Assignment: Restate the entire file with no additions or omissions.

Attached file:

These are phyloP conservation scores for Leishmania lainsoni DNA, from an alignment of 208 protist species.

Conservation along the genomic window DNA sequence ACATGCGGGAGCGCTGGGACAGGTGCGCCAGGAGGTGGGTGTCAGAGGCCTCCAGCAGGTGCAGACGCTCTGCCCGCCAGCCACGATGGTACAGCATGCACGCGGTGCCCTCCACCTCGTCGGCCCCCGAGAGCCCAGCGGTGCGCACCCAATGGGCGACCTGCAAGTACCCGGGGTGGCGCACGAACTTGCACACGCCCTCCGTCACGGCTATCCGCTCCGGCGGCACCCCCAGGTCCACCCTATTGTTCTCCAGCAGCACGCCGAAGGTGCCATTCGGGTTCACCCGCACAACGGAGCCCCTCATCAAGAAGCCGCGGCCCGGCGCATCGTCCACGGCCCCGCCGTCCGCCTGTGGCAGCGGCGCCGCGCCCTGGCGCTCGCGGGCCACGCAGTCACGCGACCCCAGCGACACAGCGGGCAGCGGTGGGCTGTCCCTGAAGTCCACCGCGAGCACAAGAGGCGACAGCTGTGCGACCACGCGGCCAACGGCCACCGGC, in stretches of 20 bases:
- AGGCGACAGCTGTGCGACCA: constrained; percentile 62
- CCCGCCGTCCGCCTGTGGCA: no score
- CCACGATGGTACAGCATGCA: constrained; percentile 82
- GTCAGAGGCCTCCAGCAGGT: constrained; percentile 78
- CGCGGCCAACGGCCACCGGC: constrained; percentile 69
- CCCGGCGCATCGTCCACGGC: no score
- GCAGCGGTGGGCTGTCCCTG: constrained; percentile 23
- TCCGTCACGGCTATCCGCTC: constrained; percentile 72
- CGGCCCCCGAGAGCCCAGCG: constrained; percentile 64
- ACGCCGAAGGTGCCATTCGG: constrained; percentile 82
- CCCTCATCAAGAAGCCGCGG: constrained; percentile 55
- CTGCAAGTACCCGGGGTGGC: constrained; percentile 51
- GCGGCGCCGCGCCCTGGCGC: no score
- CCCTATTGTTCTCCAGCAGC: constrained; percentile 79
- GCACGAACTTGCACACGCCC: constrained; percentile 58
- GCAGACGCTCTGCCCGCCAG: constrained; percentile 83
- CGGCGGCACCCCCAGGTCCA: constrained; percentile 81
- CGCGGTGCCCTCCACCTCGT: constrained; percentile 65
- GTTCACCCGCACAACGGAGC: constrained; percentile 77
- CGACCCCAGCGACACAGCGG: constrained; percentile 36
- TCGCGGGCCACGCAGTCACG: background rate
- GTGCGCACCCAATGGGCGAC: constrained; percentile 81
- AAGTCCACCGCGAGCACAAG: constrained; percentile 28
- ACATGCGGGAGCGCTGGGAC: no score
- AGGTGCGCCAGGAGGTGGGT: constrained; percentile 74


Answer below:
These are phyloP conservation scores for Leishmania lainsoni DNA, from an alignment of 208 protist species.

Conservation along the genomic window DNA sequence ACATGCGGGAGCGCTGGGACAGGTGCGCCAGGAGGTGGGTGTCAGAGGCCTCCAGCAGGTGCAGACGCTCTGCCCGCCAGCCACGATGGTACAGCATGCACGCGGTGCCCTCCACCTCGTCGGCCCCCGAGAGCCCAGCGGTGCGCACCCAATGGGCGACCTGCAAGTACCCGGGGTGGCGCACGAACTTGCACACGCCCTCCGTCACGGCTATCCGCTCCGGCGGCACCCCCAGGTCCACCCTATTGTTCTCCAGCAGCACGCCGAAGGTGCCATTCGGGTTCACCCGCACAACGGAGCCCCTCATCAAGAAGCCGCGGCCCGGCGCATCGTCCACGGCCCCGCCGTCCGCCTGTGGCAGCGGCGCCGCGCCCTGGCGCTCGCGGGCCACGCAGTCACGCGACCCCAGCGACACAGCGGGCAGCGGTGGGCTGTCCCTGAAGTCCACCGCGAGCACAAGAGGCGACAGCTGTGCGACCACGCGGCCAACGGCCACCGGC, in stretches of 20 bases:
- AGGCGACAGCTGTGCGACCA: constrained; percentile 62
- CCCGCCGTCCGCCTGTGGCA: no score
- CCACGATGGTACAGCATGCA: constrained; percentile 82
- GTCAGAGGCCTCCAGCAGGT: constrained; percentile 78
- CGCGGCCAACGGCCACCGGC: constrained; percentile 69
- CCCGGCGCATCGTCCACGGC: no score
- GCAGCGGTGGGCTGTCCCTG: constrained; percentile 23
- TCCGTCACGGCTATCCGCTC: constrained; percentile 72
- CGGCCCCCGAGAGCCCAGCG: constrained; percentile 64
- ACGCCGAAGGTGCCATTCGG: constrained; percentile 82
- CCCTCATCAAGAAGCCGCGG: constrained; percentile 55
- CTGCAAGTACCCGGGGTGGC: constrained; percentile 51
- GCGGCGCCGCGCCCTGGCGC: no score
- CCCTATTGTTCTCCAGCAGC: constrained; percentile 79
- GCACGAACTTGCACACGCCC: constrained; percentile 58
- GCAGACGCTCTGCCCGCCAG: constrained; percentile 83
- CGGCGGCACCCCCAGGTCCA: constrained; percentile 81
- CGCGGTGCCCTCCACCTCGT: constrained; percentile 65
- GTTCACCCGCACAACGGAGC: constrained; percentile 77
- CGACCCCAGCGACACAGCGG: constrained; percentile 36
- TCGCGGGCCACGCAGTCACG: background rate
- GTGCGCACCCAATGGGCGAC: constrained; percentile 81
- AAGTCCACCGCGAGCACAAG: constrained; percentile 28
- ACATGCGGGAGCGCTGGGAC: no score
- AGGTGCGCCAGGAGGTGGGT: constrained; percentile 74